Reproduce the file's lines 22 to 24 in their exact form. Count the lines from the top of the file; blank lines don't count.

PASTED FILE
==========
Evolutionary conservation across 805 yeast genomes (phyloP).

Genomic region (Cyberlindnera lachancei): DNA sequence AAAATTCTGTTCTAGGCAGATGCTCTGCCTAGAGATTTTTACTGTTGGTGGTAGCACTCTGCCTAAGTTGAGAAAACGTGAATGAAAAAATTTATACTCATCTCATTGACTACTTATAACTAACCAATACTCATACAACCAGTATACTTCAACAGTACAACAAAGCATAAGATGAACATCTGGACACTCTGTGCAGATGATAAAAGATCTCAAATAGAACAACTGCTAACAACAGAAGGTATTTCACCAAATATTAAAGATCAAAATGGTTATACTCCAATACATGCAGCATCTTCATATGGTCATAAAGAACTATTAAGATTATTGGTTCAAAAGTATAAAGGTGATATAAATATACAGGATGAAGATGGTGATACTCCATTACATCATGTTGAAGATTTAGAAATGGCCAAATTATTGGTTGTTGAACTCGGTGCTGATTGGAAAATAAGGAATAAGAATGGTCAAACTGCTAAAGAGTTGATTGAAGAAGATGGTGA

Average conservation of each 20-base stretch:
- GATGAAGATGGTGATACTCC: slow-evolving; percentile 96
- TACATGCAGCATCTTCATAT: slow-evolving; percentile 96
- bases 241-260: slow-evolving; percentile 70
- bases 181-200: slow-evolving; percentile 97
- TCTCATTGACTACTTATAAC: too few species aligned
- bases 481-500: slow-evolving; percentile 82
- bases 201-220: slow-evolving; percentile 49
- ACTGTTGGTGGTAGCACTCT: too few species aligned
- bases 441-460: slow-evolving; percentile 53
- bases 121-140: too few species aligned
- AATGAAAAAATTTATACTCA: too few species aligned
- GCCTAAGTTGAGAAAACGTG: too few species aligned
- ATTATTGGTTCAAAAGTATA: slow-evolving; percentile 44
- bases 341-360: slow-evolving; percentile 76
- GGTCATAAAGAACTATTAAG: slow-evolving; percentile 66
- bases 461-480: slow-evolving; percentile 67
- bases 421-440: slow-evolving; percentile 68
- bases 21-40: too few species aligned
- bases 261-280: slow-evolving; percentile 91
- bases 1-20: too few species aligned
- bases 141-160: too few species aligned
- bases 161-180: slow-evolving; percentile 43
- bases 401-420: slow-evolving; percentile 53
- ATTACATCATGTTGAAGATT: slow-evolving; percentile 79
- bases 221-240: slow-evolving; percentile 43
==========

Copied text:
- bases 261-280: slow-evolving; percentile 91
- bases 1-20: too few species aligned
- bases 141-160: too few species aligned